Going beyond stage one load shedding increased the risk of negative effects on operations and could result in significant production losses, as experienced before 2015, Wellsted said.

The company’s expenditure on electricity at its gold mines had increased from 9% of operating costs to 17% in the past 10 years, which had significantly affected the profitability and economic viability of the mines and had accelerated the closure of some marginal mines in recent years.

Generally, the profitability of the mines was achieved with increased productivity and cost management, he added.

“The current electricity price increases requested by Eskom … far exceed the rate at which we are likely to achieve productivity gains and, if the level of increases Eskom has requested is granted, the sustainability of some our operations is likely to be affected, which may lead to operational closure and job losses.”

Olga Constantatos, Futuregrowth Asset Management’s credit and equity process manager, said Eskom’s operational challenges were likely to aggravate its financial position.

Given its existing R2.3-billion in losses, the additional spending it has outlined for items such as the increased use of the OCGTs meant they were likely to increase when its interim results were released in early December, she said.

The company had also incurred an additional R57-billion in debt since January, and at a higher interest rate than before, which would further add to its costs.

The company’s balance sheet was “chronically overgeared”, she said. That was highlighted by the fact that its net cash from operating activities as reported in the 2018 financial results was R38-billion, substantially short of the R44-billion needed to service its debt.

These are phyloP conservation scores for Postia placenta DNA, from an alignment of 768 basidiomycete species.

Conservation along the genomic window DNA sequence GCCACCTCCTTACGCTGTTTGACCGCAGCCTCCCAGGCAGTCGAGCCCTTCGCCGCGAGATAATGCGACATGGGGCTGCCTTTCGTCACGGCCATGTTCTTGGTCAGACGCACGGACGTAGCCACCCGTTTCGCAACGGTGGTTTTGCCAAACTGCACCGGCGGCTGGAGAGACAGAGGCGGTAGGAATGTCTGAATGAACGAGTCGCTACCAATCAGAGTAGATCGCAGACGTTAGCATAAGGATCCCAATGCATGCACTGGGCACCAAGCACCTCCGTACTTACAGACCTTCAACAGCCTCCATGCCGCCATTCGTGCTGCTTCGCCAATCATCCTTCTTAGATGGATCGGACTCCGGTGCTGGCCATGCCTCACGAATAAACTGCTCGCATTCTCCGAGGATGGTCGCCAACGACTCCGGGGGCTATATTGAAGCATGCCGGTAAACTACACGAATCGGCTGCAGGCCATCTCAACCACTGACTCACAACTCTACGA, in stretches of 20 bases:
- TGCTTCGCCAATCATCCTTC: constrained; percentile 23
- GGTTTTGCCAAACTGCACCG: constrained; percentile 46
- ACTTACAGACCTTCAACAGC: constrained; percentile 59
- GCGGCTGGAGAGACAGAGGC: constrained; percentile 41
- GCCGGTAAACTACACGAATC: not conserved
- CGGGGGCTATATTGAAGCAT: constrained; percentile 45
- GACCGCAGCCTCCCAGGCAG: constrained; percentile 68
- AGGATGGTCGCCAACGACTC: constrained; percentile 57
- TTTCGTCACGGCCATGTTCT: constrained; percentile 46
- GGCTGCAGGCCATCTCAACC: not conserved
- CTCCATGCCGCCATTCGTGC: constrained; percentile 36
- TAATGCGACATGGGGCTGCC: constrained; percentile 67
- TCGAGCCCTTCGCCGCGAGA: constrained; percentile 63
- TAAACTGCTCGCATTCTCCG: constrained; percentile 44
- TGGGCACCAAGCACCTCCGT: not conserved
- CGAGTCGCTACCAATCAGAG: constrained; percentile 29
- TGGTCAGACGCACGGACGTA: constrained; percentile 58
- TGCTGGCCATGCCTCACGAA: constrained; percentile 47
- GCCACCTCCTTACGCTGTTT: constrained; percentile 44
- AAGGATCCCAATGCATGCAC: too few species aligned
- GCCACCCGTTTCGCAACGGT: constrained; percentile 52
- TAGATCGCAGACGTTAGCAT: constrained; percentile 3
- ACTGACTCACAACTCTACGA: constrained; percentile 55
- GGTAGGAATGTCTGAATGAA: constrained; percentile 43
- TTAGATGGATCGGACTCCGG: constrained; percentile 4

“I would expect a worsening financial position and a worsening cash-flow position as well,” she said.

Eskom appeared to be relying on the tariff increase to get it out of trouble, she said, “but that can’t be their only answer”.

Much would depend on the strategic plan, which Eskom was expected to release at the end of the month, to return it to financial and operational sustainability.

It was critical that the plan involved tough decisions on items such as its cost structure, including its employee costs, as well as its future business model, Constantatos said.

But, given the “ideological re-adjustment” these decisions might require, the government might not be prepared to back Eskom’s board and there was a risk that it might opt to wait until after next year’s elections to take some of the “hard decisions”.

Eskom said in response to questions that it was committed to presenting the plan within the agreed timelines “for the sake of the country and our economy” and to place Eskom on a sustainable path.

The extra costs to address current operational issues would place more pressure on its cash reserves but, Eskom said, it was trying to make savings in other areas of its business to offset these partially.

But the additional coal contracts being signed now would have a greater negative effect in the following financial year, it said. Nevertheless, it had “sufficient liquidity to address additional requirements”.

It had already raised a large portion of the funding it required for the current financial year, it said, and was busy raising the rest. It did not foresee problems in accessing capital markets.

The costs of implementing the full nine-point plan to improve generation performance was difficult to quantify, as many of the costs were already embedded in ongoing operations and plans.

A number of the actions required in the plan were process, policy or structural and so would involve minimal costs. In some cases, specifically the additional coal purchases, the cost was unknown because orders had not yet been placed, it added.

It was “mindful of the implications of load shedding” and did not take the decision lightly. It was a last resort, intended to protect the integrity of the electricity system against more “catastrophic consequences” such as a total blackout, which would take more than two weeks to restore electricity supply to the country and its neighbours.